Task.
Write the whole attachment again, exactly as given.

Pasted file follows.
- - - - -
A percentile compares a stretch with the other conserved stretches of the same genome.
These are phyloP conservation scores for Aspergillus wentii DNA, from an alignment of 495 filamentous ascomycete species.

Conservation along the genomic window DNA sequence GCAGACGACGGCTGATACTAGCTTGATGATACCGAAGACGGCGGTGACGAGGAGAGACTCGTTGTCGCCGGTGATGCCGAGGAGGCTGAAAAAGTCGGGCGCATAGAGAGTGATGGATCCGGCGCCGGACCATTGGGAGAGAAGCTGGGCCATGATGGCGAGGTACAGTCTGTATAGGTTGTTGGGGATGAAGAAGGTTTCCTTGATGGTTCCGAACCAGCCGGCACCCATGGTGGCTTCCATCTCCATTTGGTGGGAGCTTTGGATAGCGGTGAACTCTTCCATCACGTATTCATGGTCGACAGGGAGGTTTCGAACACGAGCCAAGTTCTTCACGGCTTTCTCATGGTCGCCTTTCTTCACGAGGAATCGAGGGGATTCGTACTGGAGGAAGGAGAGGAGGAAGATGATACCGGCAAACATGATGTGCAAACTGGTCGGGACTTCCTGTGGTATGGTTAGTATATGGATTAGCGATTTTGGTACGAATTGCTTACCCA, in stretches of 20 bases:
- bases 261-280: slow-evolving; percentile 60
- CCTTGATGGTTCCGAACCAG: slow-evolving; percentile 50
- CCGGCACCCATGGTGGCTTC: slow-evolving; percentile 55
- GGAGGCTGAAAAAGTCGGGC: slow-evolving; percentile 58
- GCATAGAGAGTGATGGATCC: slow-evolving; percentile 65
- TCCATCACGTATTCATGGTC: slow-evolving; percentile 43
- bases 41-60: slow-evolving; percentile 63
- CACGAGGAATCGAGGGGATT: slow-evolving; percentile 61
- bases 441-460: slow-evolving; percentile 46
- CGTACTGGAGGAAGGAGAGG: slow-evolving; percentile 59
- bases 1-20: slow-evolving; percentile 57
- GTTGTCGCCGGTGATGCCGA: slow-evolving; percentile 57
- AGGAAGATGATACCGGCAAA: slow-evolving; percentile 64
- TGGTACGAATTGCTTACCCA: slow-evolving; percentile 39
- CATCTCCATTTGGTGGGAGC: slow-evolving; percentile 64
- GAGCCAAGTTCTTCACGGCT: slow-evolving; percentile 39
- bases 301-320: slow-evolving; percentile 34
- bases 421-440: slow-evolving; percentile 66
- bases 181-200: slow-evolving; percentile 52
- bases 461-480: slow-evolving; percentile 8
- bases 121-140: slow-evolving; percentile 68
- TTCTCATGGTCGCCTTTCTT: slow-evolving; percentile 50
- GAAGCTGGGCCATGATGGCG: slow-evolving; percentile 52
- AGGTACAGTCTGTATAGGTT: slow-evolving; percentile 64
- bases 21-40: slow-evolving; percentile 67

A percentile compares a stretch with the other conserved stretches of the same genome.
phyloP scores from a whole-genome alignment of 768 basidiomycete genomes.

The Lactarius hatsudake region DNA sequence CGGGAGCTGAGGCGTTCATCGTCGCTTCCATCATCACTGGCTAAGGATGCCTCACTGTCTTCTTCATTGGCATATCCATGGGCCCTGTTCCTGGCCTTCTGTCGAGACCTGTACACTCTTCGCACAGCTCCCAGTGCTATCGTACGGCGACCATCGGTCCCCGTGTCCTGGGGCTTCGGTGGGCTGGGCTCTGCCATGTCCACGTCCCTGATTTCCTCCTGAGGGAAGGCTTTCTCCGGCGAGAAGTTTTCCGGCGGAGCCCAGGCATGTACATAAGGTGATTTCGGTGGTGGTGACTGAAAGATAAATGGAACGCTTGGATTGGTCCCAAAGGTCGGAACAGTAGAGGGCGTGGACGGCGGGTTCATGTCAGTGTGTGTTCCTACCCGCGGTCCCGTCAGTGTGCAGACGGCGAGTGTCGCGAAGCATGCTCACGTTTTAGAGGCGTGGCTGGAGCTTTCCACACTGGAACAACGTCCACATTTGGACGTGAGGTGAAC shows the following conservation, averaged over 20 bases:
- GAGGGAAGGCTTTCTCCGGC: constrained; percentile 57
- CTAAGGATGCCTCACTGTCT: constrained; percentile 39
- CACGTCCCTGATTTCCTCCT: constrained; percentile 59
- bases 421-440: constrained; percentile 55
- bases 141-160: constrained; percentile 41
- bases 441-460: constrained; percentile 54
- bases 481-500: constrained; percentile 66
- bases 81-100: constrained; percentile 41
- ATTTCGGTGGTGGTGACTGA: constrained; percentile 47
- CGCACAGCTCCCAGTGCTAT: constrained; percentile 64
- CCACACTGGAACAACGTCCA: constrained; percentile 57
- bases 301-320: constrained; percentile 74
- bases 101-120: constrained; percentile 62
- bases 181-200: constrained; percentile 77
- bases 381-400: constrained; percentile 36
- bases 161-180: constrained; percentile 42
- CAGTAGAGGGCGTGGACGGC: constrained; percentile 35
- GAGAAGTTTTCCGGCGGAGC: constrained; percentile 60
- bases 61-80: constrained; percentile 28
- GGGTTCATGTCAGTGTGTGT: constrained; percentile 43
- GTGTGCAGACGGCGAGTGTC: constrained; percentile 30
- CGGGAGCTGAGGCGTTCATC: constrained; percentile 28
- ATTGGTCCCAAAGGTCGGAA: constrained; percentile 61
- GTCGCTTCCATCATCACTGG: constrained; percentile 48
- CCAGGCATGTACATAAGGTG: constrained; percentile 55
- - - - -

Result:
A percentile compares a stretch with the other conserved stretches of the same genome.
These are phyloP conservation scores for Aspergillus wentii DNA, from an alignment of 495 filamentous ascomycete species.

Conservation along the genomic window DNA sequence GCAGACGACGGCTGATACTAGCTTGATGATACCGAAGACGGCGGTGACGAGGAGAGACTCGTTGTCGCCGGTGATGCCGAGGAGGCTGAAAAAGTCGGGCGCATAGAGAGTGATGGATCCGGCGCCGGACCATTGGGAGAGAAGCTGGGCCATGATGGCGAGGTACAGTCTGTATAGGTTGTTGGGGATGAAGAAGGTTTCCTTGATGGTTCCGAACCAGCCGGCACCCATGGTGGCTTCCATCTCCATTTGGTGGGAGCTTTGGATAGCGGTGAACTCTTCCATCACGTATTCATGGTCGACAGGGAGGTTTCGAACACGAGCCAAGTTCTTCACGGCTTTCTCATGGTCGCCTTTCTTCACGAGGAATCGAGGGGATTCGTACTGGAGGAAGGAGAGGAGGAAGATGATACCGGCAAACATGATGTGCAAACTGGTCGGGACTTCCTGTGGTATGGTTAGTATATGGATTAGCGATTTTGGTACGAATTGCTTACCCA, in stretches of 20 bases:
- bases 261-280: slow-evolving; percentile 60
- CCTTGATGGTTCCGAACCAG: slow-evolving; percentile 50
- CCGGCACCCATGGTGGCTTC: slow-evolving; percentile 55
- GGAGGCTGAAAAAGTCGGGC: slow-evolving; percentile 58
- GCATAGAGAGTGATGGATCC: slow-evolving; percentile 65
- TCCATCACGTATTCATGGTC: slow-evolving; percentile 43
- bases 41-60: slow-evolving; percentile 63
- CACGAGGAATCGAGGGGATT: slow-evolving; percentile 61
- bases 441-460: slow-evolving; percentile 46
- CGTACTGGAGGAAGGAGAGG: slow-evolving; percentile 59
- bases 1-20: slow-evolving; percentile 57
- GTTGTCGCCGGTGATGCCGA: slow-evolving; percentile 57
- AGGAAGATGATACCGGCAAA: slow-evolving; percentile 64
- TGGTACGAATTGCTTACCCA: slow-evolving; percentile 39
- CATCTCCATTTGGTGGGAGC: slow-evolving; percentile 64
- GAGCCAAGTTCTTCACGGCT: slow-evolving; percentile 39
- bases 301-320: slow-evolving; percentile 34
- bases 421-440: slow-evolving; percentile 66
- bases 181-200: slow-evolving; percentile 52
- bases 461-480: slow-evolving; percentile 8
- bases 121-140: slow-evolving; percentile 68
- TTCTCATGGTCGCCTTTCTT: slow-evolving; percentile 50
- GAAGCTGGGCCATGATGGCG: slow-evolving; percentile 52
- AGGTACAGTCTGTATAGGTT: slow-evolving; percentile 64
- bases 21-40: slow-evolving; percentile 67

A percentile compares a stretch with the other conserved stretches of the same genome.
phyloP scores from a whole-genome alignment of 768 basidiomycete genomes.

The Lactarius hatsudake region DNA sequence CGGGAGCTGAGGCGTTCATCGTCGCTTCCATCATCACTGGCTAAGGATGCCTCACTGTCTTCTTCATTGGCATATCCATGGGCCCTGTTCCTGGCCTTCTGTCGAGACCTGTACACTCTTCGCACAGCTCCCAGTGCTATCGTACGGCGACCATCGGTCCCCGTGTCCTGGGGCTTCGGTGGGCTGGGCTCTGCCATGTCCACGTCCCTGATTTCCTCCTGAGGGAAGGCTTTCTCCGGCGAGAAGTTTTCCGGCGGAGCCCAGGCATGTACATAAGGTGATTTCGGTGGTGGTGACTGAAAGATAAATGGAACGCTTGGATTGGTCCCAAAGGTCGGAACAGTAGAGGGCGTGGACGGCGGGTTCATGTCAGTGTGTGTTCCTACCCGCGGTCCCGTCAGTGTGCAGACGGCGAGTGTCGCGAAGCATGCTCACGTTTTAGAGGCGTGGCTGGAGCTTTCCACACTGGAACAACGTCCACATTTGGACGTGAGGTGAAC shows the following conservation, averaged over 20 bases:
- GAGGGAAGGCTTTCTCCGGC: constrained; percentile 57
- CTAAGGATGCCTCACTGTCT: constrained; percentile 39
- CACGTCCCTGATTTCCTCCT: constrained; percentile 59
- bases 421-440: constrained; percentile 55
- bases 141-160: constrained; percentile 41
- bases 441-460: constrained; percentile 54
- bases 481-500: constrained; percentile 66
- bases 81-100: constrained; percentile 41
- ATTTCGGTGGTGGTGACTGA: constrained; percentile 47
- CGCACAGCTCCCAGTGCTAT: constrained; percentile 64
- CCACACTGGAACAACGTCCA: constrained; percentile 57
- bases 301-320: constrained; percentile 74
- bases 101-120: constrained; percentile 62
- bases 181-200: constrained; percentile 77
- bases 381-400: constrained; percentile 36
- bases 161-180: constrained; percentile 42
- CAGTAGAGGGCGTGGACGGC: constrained; percentile 35
- GAGAAGTTTTCCGGCGGAGC: constrained; percentile 60
- bases 61-80: constrained; percentile 28
- GGGTTCATGTCAGTGTGTGT: constrained; percentile 43
- GTGTGCAGACGGCGAGTGTC: constrained; percentile 30
- CGGGAGCTGAGGCGTTCATC: constrained; percentile 28
- ATTGGTCCCAAAGGTCGGAA: constrained; percentile 61
- GTCGCTTCCATCATCACTGG: constrained; percentile 48
- CCAGGCATGTACATAAGGTG: constrained; percentile 55